I’ve argued for a long time that county government, with its more realistic view of crime and local knowledge, can hold the key to resolving our endless prison crisis if they can take back their prisoners and the resources locked up in state prisons. Hidden in the depths of Governor Schwarzenegger’s “May Budget Revisions” (the adjustments to the annual January budge proposal that is based on actual revenue returns during April tax season and thus considered far more realistic), the governor has included a proposal to have some state prisoners serve their time at the county level:
To improve the success of felony probationers, and other offenders supervised or programmed at the local level, and reduce jail and prison incarceration, the Administration proposes a system of block grants to provide evidence-based programming and other probation and jail services at the local level. The block grants will be funded from a portion of state savings generated by having non-sex offender, non-serious, non-violent offenders convicted with sentences of three years or less to serve their felony sentence in local jails. The state will provide the counties with approximately $11,500 per offender, to be allocated at the local level, for programs and services such as probation programming, drug courts, and alternative custody. A decrease of $243.8 million in 2010-11 is associated with this proposal.
Not as splashy or as publicized as the Governators’ January proposal to link prison and higher education funding, this idea reflects some of the best ideas in correctional reform including devolution from state to county and an emphasis on funding programs that can prove success based on empirical evidence (had we followed that model during the 1980s and 1990s, we would have stopped sending more people to prison long ago). As is typical in California in the era of Governing through Crime, the program comes wrapped in promises that it won’t apply to prisoners the public really fears “sex offenders”, “serious offenders,” “violent offenders.” These broad categories likely hold many individuals who could be managed more effectively (and more efficiently) at the county level.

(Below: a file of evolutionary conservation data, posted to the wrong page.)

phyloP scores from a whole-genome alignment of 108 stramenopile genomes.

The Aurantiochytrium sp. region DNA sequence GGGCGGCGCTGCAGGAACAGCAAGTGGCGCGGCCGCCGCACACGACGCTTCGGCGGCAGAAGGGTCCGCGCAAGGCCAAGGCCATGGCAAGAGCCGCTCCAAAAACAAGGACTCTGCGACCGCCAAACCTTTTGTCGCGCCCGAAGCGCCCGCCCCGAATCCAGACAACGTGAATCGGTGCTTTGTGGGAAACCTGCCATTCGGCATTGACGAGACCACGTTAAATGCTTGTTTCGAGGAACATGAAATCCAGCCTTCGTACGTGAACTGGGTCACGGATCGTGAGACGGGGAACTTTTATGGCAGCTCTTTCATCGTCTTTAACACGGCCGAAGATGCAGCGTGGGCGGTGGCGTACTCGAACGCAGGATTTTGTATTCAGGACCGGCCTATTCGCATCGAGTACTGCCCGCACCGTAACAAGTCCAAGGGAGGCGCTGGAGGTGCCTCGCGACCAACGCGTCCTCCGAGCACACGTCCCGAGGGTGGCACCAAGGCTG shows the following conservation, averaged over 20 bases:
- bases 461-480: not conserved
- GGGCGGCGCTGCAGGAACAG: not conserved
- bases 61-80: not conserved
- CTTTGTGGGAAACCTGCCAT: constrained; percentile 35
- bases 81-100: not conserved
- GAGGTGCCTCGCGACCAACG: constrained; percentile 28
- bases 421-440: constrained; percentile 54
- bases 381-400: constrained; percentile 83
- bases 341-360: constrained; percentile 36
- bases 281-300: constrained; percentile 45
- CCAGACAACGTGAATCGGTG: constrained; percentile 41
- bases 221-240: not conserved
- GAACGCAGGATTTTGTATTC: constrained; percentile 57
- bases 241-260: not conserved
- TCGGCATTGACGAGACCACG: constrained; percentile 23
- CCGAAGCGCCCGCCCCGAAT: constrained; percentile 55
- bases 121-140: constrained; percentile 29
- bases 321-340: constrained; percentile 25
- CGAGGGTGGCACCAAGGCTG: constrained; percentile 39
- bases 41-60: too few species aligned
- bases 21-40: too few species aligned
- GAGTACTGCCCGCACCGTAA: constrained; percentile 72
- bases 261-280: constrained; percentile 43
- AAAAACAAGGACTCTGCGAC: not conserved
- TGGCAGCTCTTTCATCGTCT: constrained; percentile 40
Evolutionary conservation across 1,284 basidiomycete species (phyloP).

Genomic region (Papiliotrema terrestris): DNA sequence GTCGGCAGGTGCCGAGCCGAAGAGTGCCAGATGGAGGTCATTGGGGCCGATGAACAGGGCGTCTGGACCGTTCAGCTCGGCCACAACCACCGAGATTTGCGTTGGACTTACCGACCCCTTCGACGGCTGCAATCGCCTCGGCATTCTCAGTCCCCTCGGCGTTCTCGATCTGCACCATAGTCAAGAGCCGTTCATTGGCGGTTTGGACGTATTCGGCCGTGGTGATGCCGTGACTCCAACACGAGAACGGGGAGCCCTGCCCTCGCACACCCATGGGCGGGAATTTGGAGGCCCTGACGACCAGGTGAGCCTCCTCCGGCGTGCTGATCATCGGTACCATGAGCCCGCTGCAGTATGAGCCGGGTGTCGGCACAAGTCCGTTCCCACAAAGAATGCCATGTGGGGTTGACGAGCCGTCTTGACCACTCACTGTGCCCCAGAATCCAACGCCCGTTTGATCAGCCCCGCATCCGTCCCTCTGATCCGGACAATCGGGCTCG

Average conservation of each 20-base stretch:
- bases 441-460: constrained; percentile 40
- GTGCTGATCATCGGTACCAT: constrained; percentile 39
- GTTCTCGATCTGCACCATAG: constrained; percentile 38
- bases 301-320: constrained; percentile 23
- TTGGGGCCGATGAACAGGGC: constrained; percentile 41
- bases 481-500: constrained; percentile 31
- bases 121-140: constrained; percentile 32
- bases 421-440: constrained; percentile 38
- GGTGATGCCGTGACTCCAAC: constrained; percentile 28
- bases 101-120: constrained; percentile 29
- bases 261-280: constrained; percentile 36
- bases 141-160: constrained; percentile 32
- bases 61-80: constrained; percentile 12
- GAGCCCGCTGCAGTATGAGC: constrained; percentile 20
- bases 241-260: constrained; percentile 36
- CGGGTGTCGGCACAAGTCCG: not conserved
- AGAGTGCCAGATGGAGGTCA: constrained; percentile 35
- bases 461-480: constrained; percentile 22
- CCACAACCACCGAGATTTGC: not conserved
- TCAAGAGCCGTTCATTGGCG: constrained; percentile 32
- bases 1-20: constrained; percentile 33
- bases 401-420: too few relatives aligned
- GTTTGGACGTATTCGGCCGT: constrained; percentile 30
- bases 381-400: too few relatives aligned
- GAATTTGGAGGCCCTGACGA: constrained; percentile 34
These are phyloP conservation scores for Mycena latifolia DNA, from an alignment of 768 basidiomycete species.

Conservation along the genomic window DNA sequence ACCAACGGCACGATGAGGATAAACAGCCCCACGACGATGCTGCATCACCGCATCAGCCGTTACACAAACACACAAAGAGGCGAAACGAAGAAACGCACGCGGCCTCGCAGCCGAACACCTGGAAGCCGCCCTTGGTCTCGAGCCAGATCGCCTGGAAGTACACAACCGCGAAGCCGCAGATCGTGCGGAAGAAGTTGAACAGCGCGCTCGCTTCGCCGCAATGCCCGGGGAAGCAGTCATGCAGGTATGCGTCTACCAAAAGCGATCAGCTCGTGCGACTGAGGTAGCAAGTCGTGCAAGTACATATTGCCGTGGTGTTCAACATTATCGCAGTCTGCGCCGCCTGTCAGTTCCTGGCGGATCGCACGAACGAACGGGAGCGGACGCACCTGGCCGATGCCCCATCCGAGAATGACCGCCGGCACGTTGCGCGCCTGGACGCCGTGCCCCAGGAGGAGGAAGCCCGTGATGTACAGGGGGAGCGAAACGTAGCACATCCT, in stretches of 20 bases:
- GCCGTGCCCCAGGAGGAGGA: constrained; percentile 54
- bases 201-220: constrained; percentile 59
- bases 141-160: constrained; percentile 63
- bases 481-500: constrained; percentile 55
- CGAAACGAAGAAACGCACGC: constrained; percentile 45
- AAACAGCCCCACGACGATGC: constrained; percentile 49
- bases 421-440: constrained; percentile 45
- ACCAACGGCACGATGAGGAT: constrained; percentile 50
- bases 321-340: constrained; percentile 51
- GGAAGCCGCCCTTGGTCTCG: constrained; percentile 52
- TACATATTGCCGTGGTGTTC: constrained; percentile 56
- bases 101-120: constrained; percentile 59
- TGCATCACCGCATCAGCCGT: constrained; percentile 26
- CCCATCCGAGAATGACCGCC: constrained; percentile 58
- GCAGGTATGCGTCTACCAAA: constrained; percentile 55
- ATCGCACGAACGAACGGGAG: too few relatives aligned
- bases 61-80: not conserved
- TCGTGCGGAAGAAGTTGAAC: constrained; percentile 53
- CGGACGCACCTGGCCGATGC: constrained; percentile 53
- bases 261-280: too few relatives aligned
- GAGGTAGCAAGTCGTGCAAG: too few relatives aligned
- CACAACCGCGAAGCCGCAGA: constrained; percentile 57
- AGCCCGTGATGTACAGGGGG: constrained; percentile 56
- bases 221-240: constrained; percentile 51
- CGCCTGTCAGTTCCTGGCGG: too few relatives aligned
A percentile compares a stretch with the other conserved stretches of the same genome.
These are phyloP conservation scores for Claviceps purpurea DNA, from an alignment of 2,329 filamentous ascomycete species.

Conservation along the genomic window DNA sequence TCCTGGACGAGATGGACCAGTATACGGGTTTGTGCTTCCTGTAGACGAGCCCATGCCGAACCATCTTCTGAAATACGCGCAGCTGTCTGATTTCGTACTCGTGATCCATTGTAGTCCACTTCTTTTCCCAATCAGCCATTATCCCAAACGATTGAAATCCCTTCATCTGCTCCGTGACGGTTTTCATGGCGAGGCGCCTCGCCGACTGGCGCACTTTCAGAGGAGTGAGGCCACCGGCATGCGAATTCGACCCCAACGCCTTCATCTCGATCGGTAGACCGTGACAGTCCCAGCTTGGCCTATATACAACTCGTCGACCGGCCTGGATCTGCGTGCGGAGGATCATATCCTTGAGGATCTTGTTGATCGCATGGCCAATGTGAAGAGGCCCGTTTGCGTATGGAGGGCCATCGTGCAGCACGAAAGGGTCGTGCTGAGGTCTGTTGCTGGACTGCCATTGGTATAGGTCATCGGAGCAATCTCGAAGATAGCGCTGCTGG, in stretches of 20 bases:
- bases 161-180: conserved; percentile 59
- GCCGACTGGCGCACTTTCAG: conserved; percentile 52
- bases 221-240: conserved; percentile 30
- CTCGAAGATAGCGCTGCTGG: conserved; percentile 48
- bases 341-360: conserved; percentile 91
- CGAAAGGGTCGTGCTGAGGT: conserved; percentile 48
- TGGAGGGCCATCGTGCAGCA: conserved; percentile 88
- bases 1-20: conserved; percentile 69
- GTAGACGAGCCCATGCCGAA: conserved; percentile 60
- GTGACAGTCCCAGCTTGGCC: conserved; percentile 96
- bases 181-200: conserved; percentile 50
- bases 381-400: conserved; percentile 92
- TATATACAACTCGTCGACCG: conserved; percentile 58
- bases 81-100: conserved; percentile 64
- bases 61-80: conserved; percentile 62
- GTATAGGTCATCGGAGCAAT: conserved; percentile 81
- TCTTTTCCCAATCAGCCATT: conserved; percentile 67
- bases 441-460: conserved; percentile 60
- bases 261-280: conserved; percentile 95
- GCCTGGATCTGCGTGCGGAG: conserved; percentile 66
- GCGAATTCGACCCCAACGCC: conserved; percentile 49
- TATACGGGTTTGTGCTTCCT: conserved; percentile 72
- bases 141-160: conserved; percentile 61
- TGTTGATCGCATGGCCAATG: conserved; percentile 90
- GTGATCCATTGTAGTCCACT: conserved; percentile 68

If he gives the devolution (from state to county) solution more of his public attention and charisma, it could turn out to be the most important legacy of the Governator. Schwarzenegger deserves huge credit for, in effect, declaring the era of “Big Incarceration Government” over, but until now his forward proposals have lacked seriousness and vision. Perhaps the action hero knows that many failures can be forgiven in a strong ending.
The May Revise (as it is often called) also includes an intriguing note that the state is shifting its policies toward committing sex offenders serving state prison sentences to the state’s violent sexual predator program of indeterminate confinement following prison with the result of fewer expected inmates in the program (which has become an expensive new death row with little prospect of release for its residents). As an adjustment to the mental health portion of the budget, the May Revise includes the following:
A decrease of $7.2 million in the Sex Offender Commitment Program to reflect anticipated savings in the Sexually Violent Predator Program primarily due to a shift in the type of referrals from the California Department of Corrections and Rehabilitation.
If anyone has the details behind this shift, please comment.
A version of this article was originally published in Jonathan Simon’s Governing Through Crime site.